Collector's Corner: Manual Razors and Blades
By Michele Alice
For millennia, men have had three methods for managing their beards: They could pluck them out, one hair at a time. They could just trim them. Or they could scrape them off with a sharp implement.
The first is, well, painful, and the second is uncomfortable in warm weather. So that leaves scraping.
Scraping involved using myriad tools from clamshells to knives. It was not until 1740 that the straight razor as we know it - a hollow-ground blade that folds into its handle - was invented by Benjamin Huntsman in Sheffield, England.
Straight razors have become a specialized category of shaving related collectibles, sometimes referred to as barberiana. Collections can revolve around specific manufacturers, countries of origin, blade types, and handles (often referred to as "scales") which can be made of such diverse materials as Bakelite, ivory, wood, buffalo horn, and even tortoise shell. (See Straight Razor Collecting by Bill Mancino.)
Although variations of the safety razor have existed since the late 18th century, the straight razor remained the primary means of removing facial hair until 1903. It was in that year that King Camp Gillette, an American businessman, began marketing a safety razor with disposable blades.
Prior to Gillette, safety razors - which protected users from serious injury by exposing only the very edge of the blades - suffered from the fact that the blades were relatively expensive and difficult to keep sharp. Gillette's innovative idea was the "disposable" blade, stamped, not forged, from steel. This was the origin of what has become known as "freebie marketing" - sell a refillable item at a low price, or give it away, and make a profit on the refills.
Safety razors comprise their own group of collectibles, but the blades themselves have also become highly sought after. Actually, it's the blades' graphically-illustrated packaging that has caught the attention of collectors everywhere. Collectors have likened the small boxes and the individual blade sleeves or wrappers to postage stamps, often displaying them in pocketed pages in 3-ring binders. (Note: some collectors keep the blades separate from their wrappers, as non-stainless-steel blades can rust over time, discoloring the packaging.)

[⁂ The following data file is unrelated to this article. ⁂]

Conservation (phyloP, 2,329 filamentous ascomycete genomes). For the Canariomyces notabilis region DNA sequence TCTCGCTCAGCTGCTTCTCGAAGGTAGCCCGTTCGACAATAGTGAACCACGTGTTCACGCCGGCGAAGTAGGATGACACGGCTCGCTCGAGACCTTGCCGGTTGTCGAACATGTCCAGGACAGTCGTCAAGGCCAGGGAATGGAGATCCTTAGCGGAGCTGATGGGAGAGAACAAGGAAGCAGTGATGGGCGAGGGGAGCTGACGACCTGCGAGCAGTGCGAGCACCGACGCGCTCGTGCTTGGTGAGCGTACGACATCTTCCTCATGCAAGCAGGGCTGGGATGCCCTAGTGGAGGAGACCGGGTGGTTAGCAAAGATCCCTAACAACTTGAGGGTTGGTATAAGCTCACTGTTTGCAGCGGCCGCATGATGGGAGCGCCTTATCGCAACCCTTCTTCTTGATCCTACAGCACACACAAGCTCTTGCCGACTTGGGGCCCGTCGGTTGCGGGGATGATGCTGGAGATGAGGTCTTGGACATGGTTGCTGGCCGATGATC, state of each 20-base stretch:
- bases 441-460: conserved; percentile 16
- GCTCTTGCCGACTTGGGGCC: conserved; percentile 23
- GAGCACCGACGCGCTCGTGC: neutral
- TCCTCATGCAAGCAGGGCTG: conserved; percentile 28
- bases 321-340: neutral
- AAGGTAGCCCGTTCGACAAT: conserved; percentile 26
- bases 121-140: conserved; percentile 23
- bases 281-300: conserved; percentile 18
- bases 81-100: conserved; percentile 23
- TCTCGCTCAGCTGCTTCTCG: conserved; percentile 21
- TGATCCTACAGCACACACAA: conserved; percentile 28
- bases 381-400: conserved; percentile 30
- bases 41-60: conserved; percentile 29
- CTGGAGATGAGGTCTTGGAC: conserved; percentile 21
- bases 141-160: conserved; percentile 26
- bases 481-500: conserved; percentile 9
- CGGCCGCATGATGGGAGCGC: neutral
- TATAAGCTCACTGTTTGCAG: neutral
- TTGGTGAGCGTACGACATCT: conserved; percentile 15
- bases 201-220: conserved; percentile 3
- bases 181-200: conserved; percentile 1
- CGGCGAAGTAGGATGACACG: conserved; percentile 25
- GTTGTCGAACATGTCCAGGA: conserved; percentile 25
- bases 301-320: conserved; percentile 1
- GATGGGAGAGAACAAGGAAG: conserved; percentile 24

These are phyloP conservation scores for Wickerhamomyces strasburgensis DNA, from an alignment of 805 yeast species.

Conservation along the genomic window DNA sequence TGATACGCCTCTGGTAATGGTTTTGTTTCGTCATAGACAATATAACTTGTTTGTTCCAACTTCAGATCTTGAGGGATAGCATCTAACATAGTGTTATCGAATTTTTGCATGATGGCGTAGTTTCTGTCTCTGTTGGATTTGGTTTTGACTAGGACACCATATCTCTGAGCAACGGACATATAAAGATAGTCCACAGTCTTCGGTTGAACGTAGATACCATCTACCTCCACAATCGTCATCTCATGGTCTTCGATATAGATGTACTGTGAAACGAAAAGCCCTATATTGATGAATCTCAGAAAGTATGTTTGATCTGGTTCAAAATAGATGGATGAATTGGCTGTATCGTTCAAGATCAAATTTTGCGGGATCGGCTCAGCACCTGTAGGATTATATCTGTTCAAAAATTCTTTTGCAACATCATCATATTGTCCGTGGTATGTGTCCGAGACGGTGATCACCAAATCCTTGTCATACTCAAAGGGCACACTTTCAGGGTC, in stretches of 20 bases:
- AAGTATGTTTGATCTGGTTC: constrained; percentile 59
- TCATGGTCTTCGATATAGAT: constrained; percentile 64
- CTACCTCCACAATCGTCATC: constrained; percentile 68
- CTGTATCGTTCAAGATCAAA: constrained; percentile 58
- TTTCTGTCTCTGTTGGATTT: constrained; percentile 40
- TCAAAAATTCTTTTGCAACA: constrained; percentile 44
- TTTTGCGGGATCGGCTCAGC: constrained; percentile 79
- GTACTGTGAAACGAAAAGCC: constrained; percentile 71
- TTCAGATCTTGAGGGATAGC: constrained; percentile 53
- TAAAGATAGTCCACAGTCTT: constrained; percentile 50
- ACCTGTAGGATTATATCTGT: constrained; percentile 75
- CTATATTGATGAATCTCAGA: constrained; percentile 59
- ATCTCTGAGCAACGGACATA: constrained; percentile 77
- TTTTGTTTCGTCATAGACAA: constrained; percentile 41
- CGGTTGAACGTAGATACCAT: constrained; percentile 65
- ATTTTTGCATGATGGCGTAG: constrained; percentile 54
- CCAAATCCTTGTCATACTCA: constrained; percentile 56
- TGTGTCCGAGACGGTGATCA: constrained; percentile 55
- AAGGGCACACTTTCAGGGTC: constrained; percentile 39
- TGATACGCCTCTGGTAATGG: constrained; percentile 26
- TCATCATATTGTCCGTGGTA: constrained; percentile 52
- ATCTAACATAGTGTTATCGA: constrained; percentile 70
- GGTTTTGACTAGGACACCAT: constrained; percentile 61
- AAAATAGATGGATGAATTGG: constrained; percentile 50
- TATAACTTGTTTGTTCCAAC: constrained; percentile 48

The next advance in bladed shaving implements was the disposable razor introduced by Bic in 1974. Made mostly of inexpensive plastic, the entire razor, not just the blade, could now be tossed into the trash. The disposable razor is the dominant form today, though straight and safety razors still have their adherents for reasons of performance and economy.
Straight razors are generally the priciest on the secondary markets, fetching up to several hundred dollars each for rarer items or those with valuable handles. Pre-1903 safety razors can also sell for several hundreds, but most vintage specimens can be found for well under $100, while blades with their packaging can easily sell for more than the razors themselves. As for disposables, they are so ubiquitous and relatively new, they are worth very little in the collectibles markets.
Luckily, vintage razors and packages of blades can still easily be found at yard, estate, and church sales, so if you would like to learn more about these interesting collectibles, check out the resources listed below, and,
"Getting to Know Your Straight Razors," by Phillip Krumholz - link to website
Collecting Vintage Safety Razors and Other Shaving Collectibles - link - This section of Country Joe's Collectible Stuff offers "Razor Blades," "Razor Identification," and more. Also check out Country Joes blog for more information on blades and their wrappers.
The Invisible Edge - link - "Jargon Buster" page at UK site explains parts and specifications of straight razors. Includes blade shapes, condition terms, more.
The Straight Razor - link - This page at SRP (Straight Razor Place) describes the straight razor in detail. Also offers advice on purchasing vintage razors.
That Was a Close Shave! - link - Nice discussion, pics about razor blade collectibles by Amichay Bar-Yoseph.
About the author:
Michele Alice is EcommerceBytes Update Contributing Editor. Michele is a freelance writer in the Berkshire mountains of Massachusetts. She collects books, science fiction memorabilia and more! Email her at makalice @ adelphia.net eBay ID: Malice9
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